Homeowners rightly feel concerned when a sewer pipe fails. For starters, most homeowners’ bank accounts can take a severe hit due to the expensive expense of sewer line replacement in Seattle. Another is that if a sewage line fails, all wastewater activities in the home—toilets, sinks, showers, and bathtubs—must be stopped.

When a contractor provides an estimate for the cost of fixing your sewer line, the assessment includes the price of replacing the actual pipe and excavating the trench with earth-moving equipment.

You can significantly reduce costs if you can manually dig the trench needed to access the old sewer line. Instead of paying the total price for replacement by a contractor, you can go to the next step and replace the line on your own for pennies on the dollar.

What Depth Is the Sewer Line in Your Yard?

Local building codes, which frequently consider the geology and climate of a particular area, determine how deep your sewer line is.

On private property, sewer pipes may be 5 to 8 feet deep or as shallow as 18 to 30 inches. The pipe will be buried further to avoid freezing during the winter in colder climates. The code may grant some allowances for planting the line higher if the pipe cannot be buried to the minimum required depth.

The climate is not necessarily a factor in pipe depth. The location of your community’s sewer mains may determine how deep the pipe is buried, even in warm regions. Most of the time, digging a trench to reach your sewer line merely requires effort. Though not technically challenging, it can be physically taxing. No materials are needed, and the tools are straightforward, which many homes already own or may rent.

In one weekend of long workdays, a decently fit adult can expect to dig a sewage trench that is 4 feet deep, 8 feet long, and 3 feet wide. This estimate is predicated on the idea that your soil is loose and has a manageable number of roots. Digging time can be significantly extended by the presence of several big roots, clay, or mud that is tightly packed.

Cold climates can cause more problems. The frost line may be 4 feet below the surface in certain places. Therefore, the sewer pipe may be relatively deep.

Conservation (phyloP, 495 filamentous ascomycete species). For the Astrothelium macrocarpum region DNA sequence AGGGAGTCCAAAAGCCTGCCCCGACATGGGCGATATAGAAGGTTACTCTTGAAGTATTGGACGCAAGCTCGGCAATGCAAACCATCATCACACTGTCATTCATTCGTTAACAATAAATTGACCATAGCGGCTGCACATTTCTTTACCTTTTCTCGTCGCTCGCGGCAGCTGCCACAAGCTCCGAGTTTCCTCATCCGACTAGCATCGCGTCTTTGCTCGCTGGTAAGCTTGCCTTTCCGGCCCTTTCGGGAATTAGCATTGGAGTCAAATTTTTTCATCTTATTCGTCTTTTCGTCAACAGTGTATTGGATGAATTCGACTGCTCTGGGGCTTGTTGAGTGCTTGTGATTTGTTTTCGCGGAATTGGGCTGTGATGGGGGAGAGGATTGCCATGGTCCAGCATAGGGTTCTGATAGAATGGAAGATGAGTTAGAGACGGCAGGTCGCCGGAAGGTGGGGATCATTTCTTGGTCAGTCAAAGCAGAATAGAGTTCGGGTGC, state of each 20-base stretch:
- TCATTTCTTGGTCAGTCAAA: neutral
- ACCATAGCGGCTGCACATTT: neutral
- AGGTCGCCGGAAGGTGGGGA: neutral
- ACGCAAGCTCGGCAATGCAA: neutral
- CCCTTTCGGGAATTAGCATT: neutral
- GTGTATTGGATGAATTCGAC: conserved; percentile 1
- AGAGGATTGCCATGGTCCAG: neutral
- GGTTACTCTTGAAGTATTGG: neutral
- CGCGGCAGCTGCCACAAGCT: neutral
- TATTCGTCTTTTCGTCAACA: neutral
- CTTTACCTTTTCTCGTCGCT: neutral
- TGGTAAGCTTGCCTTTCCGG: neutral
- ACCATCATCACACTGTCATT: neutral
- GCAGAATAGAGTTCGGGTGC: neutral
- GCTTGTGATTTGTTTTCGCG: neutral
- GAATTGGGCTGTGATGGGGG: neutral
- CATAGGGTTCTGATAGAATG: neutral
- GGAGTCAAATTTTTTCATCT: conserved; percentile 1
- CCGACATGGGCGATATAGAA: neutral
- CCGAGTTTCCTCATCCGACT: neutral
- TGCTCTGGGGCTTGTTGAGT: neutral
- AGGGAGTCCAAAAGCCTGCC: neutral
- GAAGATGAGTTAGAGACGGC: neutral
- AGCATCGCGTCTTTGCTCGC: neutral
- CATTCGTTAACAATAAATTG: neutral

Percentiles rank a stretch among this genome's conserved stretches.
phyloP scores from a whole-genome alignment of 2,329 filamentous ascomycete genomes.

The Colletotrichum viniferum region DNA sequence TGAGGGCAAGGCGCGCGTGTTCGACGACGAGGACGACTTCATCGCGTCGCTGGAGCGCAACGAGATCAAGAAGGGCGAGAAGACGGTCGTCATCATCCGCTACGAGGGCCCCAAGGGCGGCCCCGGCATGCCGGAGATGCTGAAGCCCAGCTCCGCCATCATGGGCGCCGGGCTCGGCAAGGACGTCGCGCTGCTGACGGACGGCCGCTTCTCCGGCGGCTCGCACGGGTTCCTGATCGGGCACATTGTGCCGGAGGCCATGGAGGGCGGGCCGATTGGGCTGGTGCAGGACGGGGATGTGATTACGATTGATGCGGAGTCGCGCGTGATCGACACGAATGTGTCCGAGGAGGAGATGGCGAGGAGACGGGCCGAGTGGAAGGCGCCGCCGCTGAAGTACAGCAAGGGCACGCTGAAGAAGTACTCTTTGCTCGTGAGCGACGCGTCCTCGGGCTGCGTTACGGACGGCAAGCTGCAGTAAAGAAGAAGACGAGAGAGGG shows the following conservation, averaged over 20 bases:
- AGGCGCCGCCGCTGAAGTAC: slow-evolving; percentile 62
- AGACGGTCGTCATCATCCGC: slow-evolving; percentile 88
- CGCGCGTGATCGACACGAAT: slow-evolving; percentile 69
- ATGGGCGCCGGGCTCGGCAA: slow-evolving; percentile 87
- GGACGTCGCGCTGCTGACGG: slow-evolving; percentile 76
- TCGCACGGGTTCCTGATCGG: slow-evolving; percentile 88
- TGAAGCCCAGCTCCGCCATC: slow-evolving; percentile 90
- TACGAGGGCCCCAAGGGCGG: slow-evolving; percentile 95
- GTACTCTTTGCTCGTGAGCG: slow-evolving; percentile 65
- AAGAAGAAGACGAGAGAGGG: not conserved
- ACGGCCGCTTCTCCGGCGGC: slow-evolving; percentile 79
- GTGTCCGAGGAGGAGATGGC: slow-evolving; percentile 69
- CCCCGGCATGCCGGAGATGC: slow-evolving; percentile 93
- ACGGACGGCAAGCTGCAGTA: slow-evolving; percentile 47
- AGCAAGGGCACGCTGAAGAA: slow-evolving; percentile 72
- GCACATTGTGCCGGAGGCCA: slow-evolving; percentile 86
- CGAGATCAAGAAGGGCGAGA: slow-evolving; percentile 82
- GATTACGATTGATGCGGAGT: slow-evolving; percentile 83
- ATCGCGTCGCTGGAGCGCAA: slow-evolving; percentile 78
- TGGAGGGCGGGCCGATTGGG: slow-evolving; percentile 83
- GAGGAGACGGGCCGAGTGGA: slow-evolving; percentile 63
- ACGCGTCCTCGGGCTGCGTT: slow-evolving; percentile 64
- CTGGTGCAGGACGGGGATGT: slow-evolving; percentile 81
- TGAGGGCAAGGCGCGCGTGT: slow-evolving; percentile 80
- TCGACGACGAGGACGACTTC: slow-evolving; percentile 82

Additionally, if your sewer line breaks in the winter, you’ll have to work hard in subzero temperatures to break through the frozen earth. You may need to hire earth-moving machinery if you need help to complete this task.

How to Replace a Sewer Line

Here are the tools you will need:

  • Sledgehammer (optional)
  • Pickax
  • Marking paint
  • Shovel
  • Chain saw (optional)
  • Pruning shears or handsaw
  • Gravel and soil (optional)
  • Trench shields (optional)
  • Twine and stakes
  • Yard waste bags (as much as you need)
  • Soluble marking paint


Find the sewer line.

Making sure you are excavating in the proper place is one of the essential phases in creating a trench for sewer line replacement. A video camera examination can show you the location of your sewer line if you need clarification. The expert will move the camera down the sewer system from your residence to the sewer clean-out, stopping at several locations. A radio transmitter on the camera broadcasts its location. The technician can sweep a finger across the surface at any time to read the signal and enable you to designate the ground area precisely above the sewer pipe.

Be as precise as you can because hand-digging in the wrong place will cost you a lot of money in wasted effort. Working with the sewer specialist, locate the exact spot until you are confident that you have done so. Then, using marking paint, draw a line for the entire length of the pipe.

Find Additional Utility Lines